Abstract

We demonstrate a simple approach to high-stability light-emitting polymer nanofibers. We show that nonluminescent polyacrylamide (PAM) nanofibers, when being irradiated by electron beams, can be locally activated into light-emitting nanofibers with high resistance to photobleaching, precise emission patterns, spectrally tunable emission, high repeatability, and great mechanical flexibility. Compared to unirradiated nanofibers, the electron-beam-activated PAM nanofibers show an obvious increase in refractive index of about 0.1. Due to its high versatility, the electron-beam-activated nanofiber demonstrated here represents a promising nanometer-scale integratable light source for functional nanophotonic circuits or devices.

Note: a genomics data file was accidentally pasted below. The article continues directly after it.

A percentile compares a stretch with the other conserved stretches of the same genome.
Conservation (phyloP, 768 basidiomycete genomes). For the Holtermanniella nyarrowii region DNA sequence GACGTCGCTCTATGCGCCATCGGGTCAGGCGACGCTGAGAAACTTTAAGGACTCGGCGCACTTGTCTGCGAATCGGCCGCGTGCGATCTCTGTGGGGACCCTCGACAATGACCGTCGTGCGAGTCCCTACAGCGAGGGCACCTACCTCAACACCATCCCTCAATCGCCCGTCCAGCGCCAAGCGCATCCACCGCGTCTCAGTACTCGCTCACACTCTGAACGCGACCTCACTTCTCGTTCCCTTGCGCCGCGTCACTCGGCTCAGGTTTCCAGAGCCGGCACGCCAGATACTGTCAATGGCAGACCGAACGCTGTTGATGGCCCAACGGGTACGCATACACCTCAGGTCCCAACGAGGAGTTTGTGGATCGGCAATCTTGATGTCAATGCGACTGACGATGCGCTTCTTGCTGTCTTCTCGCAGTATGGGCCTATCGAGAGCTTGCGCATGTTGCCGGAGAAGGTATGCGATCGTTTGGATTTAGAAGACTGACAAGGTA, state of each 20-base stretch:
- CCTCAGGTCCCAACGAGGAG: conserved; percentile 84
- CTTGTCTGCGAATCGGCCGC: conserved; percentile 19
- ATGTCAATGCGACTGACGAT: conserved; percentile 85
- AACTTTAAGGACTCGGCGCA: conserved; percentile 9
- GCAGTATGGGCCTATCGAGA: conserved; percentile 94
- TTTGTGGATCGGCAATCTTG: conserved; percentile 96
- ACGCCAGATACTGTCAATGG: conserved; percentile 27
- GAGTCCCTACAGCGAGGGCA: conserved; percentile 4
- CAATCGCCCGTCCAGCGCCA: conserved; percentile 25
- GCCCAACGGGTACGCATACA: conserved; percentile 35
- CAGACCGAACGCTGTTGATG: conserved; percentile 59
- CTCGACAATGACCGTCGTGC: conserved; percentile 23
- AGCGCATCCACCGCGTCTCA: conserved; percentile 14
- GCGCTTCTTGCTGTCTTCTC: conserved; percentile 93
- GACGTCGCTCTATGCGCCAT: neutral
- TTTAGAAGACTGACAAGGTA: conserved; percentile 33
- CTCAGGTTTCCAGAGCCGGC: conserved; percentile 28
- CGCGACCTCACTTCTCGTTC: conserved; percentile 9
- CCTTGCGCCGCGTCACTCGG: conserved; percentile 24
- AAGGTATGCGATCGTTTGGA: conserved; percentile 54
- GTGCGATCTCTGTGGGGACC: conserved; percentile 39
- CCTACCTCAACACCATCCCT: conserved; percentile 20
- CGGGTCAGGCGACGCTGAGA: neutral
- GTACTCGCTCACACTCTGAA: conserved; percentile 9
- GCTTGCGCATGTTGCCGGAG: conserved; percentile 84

© 2013 Optical Society of America

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